A. Singing is designed as a means of praising God. (Acts 16:25) (cf. Heb. 13:15)
B. Singing is also designed as a means by which Christians edify one another.
- "speaking to yourselves" (Eph. 5:19 )
- "teaching and admonishing" (Col. 3:16)
A. To God
- "unto God" (Acts 16:25 )
- "unto thy name" (Rom. 15:9)
- "to the Lord" (Eph. 5:19; Col. 3:16)B. The Manner
- "with the spirit" (I Cor. 14:15 )
- "with understanding" (I Cor. 14:15 )
- "melody in your heart" (Eph. 5:19 )
- "with grace in your hearts" (Col. 3:16)
A. "psalms" - from psalmos, referring to Old Testament psalms.B. "hymns" - from hymnos, probably referring to compositions of early Christians.C. "songs" - from ode, a broad term referring to songs in general but qualified by the adjective "spiritual."
A. This is the only music authorized by God in Christian worship. There is no Biblical authority for using mechanical instruments. (Col. 3:17)
B. "Melody" is to be made "in the heart." (Eph. 5:19) This cannot be done on an instrument. (cf. Acts 17:25)
C. "Grace" is to come from within the "heart." (Col. 3:16) This cannot be accomplished on an instrument.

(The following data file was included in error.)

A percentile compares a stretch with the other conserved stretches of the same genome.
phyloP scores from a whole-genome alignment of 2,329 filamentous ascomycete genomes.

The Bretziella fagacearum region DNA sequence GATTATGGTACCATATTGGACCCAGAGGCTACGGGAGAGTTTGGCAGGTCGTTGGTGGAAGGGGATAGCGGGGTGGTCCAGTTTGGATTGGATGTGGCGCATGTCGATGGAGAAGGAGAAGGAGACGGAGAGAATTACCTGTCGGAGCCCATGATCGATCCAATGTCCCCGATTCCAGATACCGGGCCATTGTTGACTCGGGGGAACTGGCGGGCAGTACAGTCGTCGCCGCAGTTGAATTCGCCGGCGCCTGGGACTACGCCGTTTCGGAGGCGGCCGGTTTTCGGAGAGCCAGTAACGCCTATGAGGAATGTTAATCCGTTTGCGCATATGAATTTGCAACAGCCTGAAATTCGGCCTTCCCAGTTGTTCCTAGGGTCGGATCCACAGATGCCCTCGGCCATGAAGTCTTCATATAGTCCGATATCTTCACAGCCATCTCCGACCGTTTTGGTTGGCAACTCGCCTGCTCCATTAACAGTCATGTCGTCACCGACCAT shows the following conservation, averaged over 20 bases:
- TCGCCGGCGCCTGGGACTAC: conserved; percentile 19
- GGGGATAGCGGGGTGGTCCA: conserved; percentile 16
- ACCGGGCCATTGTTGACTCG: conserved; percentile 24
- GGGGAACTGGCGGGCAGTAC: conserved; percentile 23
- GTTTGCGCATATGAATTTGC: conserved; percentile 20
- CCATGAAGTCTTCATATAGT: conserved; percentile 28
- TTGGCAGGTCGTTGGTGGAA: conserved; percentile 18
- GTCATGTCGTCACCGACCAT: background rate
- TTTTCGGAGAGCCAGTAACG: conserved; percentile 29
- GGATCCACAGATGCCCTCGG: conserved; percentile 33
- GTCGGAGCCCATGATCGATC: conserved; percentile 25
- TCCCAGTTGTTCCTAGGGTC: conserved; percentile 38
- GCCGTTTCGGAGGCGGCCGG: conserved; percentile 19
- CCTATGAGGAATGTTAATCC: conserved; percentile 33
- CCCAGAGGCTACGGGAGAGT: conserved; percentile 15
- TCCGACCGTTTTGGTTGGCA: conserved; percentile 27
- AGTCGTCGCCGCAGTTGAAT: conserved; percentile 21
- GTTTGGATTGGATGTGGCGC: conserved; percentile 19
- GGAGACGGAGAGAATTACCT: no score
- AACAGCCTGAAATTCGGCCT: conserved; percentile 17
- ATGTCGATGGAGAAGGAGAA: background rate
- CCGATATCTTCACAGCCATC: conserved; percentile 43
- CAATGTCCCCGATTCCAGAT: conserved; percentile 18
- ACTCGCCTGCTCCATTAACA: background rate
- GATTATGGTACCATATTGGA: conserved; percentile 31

A. The New Testament does not authorize "playing" in worship.
B. We are to "walk by faith." (II Cor. 5:7) However, faith comes from God's word. (Rom. 10:17) Hence, playing instruments in worship cannot be done by faith.
C. Worship must be according to "truth." (Jn.4:24) The apostles were guided "into all truth." (Jn. 16:13) However, the apostles said nothing about playing instruments in worship.
D. The use of mechanical instruments in Christian worship is of human origin, hence, is an addition to God's word which is sinful. (Rev. 22:18,19) (cf. II Jn. 9)
E. The use of instruments was foreign to Christian worship until the 7th century A.D. and was not widely accepted for hundreds of years thereafter.
F. Even many leaders of the Protestant Reformation were opposed to using mechanical instruments in worship.
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